• Chili Powder
  • Salt
  • Black Pepper

Stir everything to combine. Then, cook the beans with the lid on, at low power for 6-8 hours.

After cooking, remove the onion and jalapeno, season the slow-cooker pinto beans to taste, and enjoy!

close up shot of cooked pinto beans in white bowl
Uses for pinto beans

While slow-cooker pinto beans are delicious on their own, they’re also super versatile! Give them a try in these different ways:

up close shot of pinto beans in white bowl with serving spoon
5 from 5 votes

Slow-Cooker Pinto Beans

Prep Time 5 mins
Cook Time 8 hrs
soaking time 8 hrs
Total Time 8 hrs 5 mins
Servings 6 servings
Slow-cooker pinto beans are the stress-free way to prepare a pantry essential. Learn how to soak and cook them from dry for a delicious, nutritious meal!

Ingredients

  • 1 pound pinto beans rinsed and picked over
  • 1 quart chicken stock
  • 1 tablespoon cumin
  • 1 tablespoon chili powder
  • 1 teaspoon salt
  • 1 teaspoon black pepper
  • 1/2 onion left whole
  • 1/2 jalapeno left whole
  • 2 cloves garlic minced
  • 1 tablespoon Worcestershire sauce

Instructions 

  • The night before, place the pinto beans in a bowl and cover with water. The water should be a few inches above the beans as they will absorb water.
  • The next day, drain and throughly rinse the pinto beans. Add the remaining ingredients to the slow-cooker and stir to combine.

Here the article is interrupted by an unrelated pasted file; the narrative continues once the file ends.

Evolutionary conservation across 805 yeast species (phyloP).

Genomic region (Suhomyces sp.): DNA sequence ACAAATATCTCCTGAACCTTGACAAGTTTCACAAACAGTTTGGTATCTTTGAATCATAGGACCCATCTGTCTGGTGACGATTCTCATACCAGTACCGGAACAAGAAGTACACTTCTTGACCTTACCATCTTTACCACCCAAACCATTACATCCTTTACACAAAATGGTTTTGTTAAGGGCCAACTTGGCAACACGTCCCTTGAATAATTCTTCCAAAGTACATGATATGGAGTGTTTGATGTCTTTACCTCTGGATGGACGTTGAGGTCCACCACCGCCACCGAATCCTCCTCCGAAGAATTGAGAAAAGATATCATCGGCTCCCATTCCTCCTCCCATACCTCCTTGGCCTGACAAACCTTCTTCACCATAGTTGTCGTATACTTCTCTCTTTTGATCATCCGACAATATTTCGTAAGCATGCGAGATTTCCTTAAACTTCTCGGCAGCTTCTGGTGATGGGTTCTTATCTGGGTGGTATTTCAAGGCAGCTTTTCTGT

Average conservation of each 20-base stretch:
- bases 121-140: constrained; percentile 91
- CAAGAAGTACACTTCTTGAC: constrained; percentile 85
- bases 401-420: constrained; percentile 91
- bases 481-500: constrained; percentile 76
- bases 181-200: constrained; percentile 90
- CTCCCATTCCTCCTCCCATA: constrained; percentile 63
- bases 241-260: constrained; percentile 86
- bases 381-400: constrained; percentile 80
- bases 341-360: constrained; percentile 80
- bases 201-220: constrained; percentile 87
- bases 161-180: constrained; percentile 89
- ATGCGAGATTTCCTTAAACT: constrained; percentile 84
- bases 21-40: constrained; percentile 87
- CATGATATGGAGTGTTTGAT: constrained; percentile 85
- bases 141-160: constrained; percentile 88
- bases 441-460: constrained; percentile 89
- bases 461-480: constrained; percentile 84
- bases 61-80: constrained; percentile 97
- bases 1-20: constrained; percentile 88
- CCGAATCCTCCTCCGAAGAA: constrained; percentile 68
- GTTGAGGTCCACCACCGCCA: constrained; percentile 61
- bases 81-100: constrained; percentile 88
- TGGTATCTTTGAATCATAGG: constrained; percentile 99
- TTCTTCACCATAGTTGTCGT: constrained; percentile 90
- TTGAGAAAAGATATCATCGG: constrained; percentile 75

• Cook on low for 6-8 hours. Remove the onion and jalapeno halves and season to taste before serving. Enjoy!

Nutrition

Calories: 180kcal | Carbohydrates: 28g | Protein: 11g | Fat: 2g | Cholesterol: 4mg | Sodium: 665mg | Potassium: 575mg | Fiber: 7g | Sugar: 3g | Vitamin A: 420IU | Vitamin C: 3.6mg | Calcium: 60mg | Iron: 3mg

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Hi, I’m Erin!

BS Food Science,

MS Nutrition

I believe you can make amazing, gluten-free food with everyday ingredients that everyone will enjoy. I’m here to share my tried-and-true recipes with you!

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Comments

  1. Morning Erin, I wanted to know if the pinto beans recipe you have, are they gluten free?

  2. 5 stars
    Hi!
    I add a tomato cut in four slices, chopped cilantro, a whole cut up onion, and the meat part of salt pork to mine ( along with a couple of your spices) The salt pork gives it an awesome taste.
    Ida

  3. 5 stars
    Yummy, there’s a good reason we have a saying that to be “full of beans” is to be ready for anything. I do very much the same thing with lentils. Always picking them over for safety, before use. Thank you for the recipe.

  4. Can this recipe be made in the Instant Pot using the pressure cooker function? When I prepared this recipe in the slow cooker they beans weren’t fully cooked but the flavor was awesome. (I’m sure it was user error). The pressure cooker method seems full proof.

  5. Making these bean again tonight. We love how the beans come out and taste. I plan on freezing extra to use next week in recipes. Thank you for sharing your recipe!

  6. Have you tried making dried black beans this way? I was thinking the black beans from your previous post might be good prepared this way….

    1. I haven’t tried my pinto bean recipe with black beans but I think it would work great! Let me know if you try it 🙂